Who Do You Trust?

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(By Eric Roads) As the world is more than happy to demonstrate these days, change comes at us fast, and often from unexpected — sometimes even shocking – directions. Hardly a day passes that some new scandal or revelation doesn’t come roaring at us, reported by what sometimes seems an increasingly panic-prone media.

In the midst of so much drama, you have to know who you can trust. And in the midst of it all, radio is endlessly calling for unity within the industry, and for all of us to face our challenges together. But that requires trust too. So that’s why I’m asking the question, just as some food for thought: Who do you trust?

People at big radio corporations: Do you trust that company leadership has your interest and the best interest of listeners at heart? Do you believe them when they insist that live and local is still what makes radio great, and trust that they’re doing their best to make that a reality wherever it’s possible?

At the smaller broadcasters, do you trust that the big, attention-grabbing radio players are really in the same business as you are? Sure, they say they are, but it doesn’t look that way sometimes, and maybe you feel that what’s good for them isn’t going to be great for smaller operators. (Just say the word “consolidation and you know you’ll get an earful from indie broadcasters — but interestingly, not always in opposition.)

The FCC under Chairman Ajit Pai is the most favorable to deregulation in many years. Do you trust that that is a good thing in every case? If a new round of consolidation becomes possible under FCC regulations, who will be the consolidators? Will the thriving midsize players come to dominate the business?

Would you trust those operators to solve radio’s longstanding “perception problems” and get revenue rising again?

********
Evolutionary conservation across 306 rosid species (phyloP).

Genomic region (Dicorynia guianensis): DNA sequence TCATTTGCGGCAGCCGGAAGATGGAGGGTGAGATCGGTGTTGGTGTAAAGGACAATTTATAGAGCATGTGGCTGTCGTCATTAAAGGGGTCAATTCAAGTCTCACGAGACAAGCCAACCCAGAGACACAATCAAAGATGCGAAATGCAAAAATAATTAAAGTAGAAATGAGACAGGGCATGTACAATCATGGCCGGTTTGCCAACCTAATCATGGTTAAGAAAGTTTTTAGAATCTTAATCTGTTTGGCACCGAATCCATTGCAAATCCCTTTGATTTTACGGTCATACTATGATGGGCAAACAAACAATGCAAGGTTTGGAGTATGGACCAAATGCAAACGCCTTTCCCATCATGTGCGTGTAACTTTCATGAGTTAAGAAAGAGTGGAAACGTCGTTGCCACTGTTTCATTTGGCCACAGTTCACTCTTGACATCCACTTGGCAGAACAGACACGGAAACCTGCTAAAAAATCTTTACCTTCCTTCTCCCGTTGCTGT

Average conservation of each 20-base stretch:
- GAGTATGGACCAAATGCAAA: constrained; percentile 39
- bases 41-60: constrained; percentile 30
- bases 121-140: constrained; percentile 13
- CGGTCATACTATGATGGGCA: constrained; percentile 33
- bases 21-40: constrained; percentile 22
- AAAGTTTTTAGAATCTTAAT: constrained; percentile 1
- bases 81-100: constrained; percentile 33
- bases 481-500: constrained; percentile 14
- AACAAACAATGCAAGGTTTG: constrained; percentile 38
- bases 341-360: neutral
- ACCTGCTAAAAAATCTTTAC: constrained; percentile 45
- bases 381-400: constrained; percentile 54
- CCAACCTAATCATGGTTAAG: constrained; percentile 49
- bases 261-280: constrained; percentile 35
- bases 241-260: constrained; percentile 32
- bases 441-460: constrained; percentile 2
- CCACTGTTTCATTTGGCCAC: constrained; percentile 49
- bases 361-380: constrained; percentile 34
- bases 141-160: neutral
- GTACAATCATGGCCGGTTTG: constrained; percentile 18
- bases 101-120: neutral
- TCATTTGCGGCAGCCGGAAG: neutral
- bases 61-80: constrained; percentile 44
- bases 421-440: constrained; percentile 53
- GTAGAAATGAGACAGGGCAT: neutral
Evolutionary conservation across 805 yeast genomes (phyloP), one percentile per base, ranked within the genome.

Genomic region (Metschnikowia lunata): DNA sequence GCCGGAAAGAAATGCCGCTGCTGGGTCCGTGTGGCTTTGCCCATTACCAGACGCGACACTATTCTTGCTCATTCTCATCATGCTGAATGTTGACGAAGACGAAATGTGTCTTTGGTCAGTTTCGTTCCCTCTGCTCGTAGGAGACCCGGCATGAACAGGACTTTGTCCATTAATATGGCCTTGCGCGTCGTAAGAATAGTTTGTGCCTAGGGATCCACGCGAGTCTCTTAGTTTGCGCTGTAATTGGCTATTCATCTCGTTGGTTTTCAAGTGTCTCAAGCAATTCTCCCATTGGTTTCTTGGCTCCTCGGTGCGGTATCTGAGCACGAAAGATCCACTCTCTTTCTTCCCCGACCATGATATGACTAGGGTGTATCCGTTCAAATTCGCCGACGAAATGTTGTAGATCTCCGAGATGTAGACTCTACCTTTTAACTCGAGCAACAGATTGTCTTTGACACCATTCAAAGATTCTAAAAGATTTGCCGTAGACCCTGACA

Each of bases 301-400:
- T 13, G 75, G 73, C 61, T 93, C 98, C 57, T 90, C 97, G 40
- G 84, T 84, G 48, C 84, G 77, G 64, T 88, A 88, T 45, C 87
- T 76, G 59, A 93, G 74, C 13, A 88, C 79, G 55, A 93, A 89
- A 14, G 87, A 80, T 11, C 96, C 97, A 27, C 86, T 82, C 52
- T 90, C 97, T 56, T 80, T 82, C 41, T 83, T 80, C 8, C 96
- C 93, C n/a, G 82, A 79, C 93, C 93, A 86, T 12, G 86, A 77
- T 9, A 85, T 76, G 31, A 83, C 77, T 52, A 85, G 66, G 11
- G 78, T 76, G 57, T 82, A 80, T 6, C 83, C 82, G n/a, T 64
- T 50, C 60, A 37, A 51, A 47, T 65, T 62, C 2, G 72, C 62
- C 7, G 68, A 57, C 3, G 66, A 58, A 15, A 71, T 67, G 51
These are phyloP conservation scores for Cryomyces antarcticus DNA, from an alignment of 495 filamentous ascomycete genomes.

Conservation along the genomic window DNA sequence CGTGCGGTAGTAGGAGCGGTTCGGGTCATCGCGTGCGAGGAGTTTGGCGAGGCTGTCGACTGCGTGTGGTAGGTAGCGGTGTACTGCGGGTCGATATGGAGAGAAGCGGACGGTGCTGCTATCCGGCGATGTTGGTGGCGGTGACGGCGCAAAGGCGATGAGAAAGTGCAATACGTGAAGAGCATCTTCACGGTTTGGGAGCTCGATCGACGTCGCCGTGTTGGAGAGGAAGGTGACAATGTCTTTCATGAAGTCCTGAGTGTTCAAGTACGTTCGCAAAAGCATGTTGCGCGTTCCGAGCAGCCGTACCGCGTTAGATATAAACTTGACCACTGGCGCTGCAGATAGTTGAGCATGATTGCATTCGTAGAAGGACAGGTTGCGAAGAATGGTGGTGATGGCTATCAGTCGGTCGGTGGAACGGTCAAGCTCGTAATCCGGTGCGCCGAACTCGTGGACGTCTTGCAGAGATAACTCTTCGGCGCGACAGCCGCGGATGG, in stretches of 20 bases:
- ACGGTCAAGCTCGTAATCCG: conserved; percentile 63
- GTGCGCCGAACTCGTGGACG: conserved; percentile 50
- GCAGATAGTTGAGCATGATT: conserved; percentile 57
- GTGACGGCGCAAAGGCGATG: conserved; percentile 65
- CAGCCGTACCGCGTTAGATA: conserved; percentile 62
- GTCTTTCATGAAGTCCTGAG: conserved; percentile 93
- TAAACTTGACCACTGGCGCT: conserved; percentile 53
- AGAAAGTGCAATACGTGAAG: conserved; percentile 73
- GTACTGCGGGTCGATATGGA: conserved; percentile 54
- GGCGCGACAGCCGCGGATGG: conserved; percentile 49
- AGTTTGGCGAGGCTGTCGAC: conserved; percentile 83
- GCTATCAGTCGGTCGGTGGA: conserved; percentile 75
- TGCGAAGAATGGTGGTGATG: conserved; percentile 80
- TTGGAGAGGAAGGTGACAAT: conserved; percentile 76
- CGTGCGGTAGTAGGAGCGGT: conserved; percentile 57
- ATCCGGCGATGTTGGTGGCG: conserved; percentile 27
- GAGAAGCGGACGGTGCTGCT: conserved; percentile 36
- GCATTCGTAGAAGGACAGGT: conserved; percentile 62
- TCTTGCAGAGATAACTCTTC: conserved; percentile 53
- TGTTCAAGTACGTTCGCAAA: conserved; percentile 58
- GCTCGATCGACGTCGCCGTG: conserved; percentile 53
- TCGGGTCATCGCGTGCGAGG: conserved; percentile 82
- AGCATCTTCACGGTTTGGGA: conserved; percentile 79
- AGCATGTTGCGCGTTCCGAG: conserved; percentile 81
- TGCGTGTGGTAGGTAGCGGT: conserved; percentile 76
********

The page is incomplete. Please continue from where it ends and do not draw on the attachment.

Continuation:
And do you trust me, and Radio Ink, to cover what’s most important to you and to do it fairly and accurately, and to get you the insights and advice you want and need to hear? I hope the answer is yes, but if you have any concerns, I’d like to hear from you. We know we have an important position as the last print radio trade publication, and we take our responsibilities very seriously.

But finally, and most importantly by far, do you trust each other? Do you feel like people in this business are skilled and dedicated enough to overcome short-term adversity and rapid change and keep ours a powerful, growing, thriving industry? Is that vital, sometimes (or often) eccentric “radio guy” or “radio gal” still a real, if rare, breed of entrepreneur and entertainer? Are we all on the same side here?

I hope your answer is a proud and enthusiastic yes! Because even among so many questions and doubts and real concerns, if we don’t trust each other, and trust in the radio business, what are we even doing here

Eric Rhoads is Chairman of Radio Ink magazine and can be reached at [email protected]

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Eric Rhoads
Eric Rhoads is Chairman of Radio Ink magazine and can be reached at [email protected]

2 COMMENTS

  1. A current project underway promoted by “The Coalition For Broadcast Transoarency….” is to encourage licensees to write their congressmen in support of FCC Chm. Ajit Pai’s efforts to simplify Part 73 regulations that in most cases serve little more than support financially the legal fraternity.
    $2,000 to prep a license renewal, $6,000 to prep an EEO audit, $600 or more per hour for simple legal assistance, etc. ad nauseum. When will broadcasters wake up from its ostrich syndrome and take this kleptocratic bull by its horns? Indeed, there is big money in keeping licensees confused, frustrated and frightened as the kleptocrats laugh all the way to the bank.

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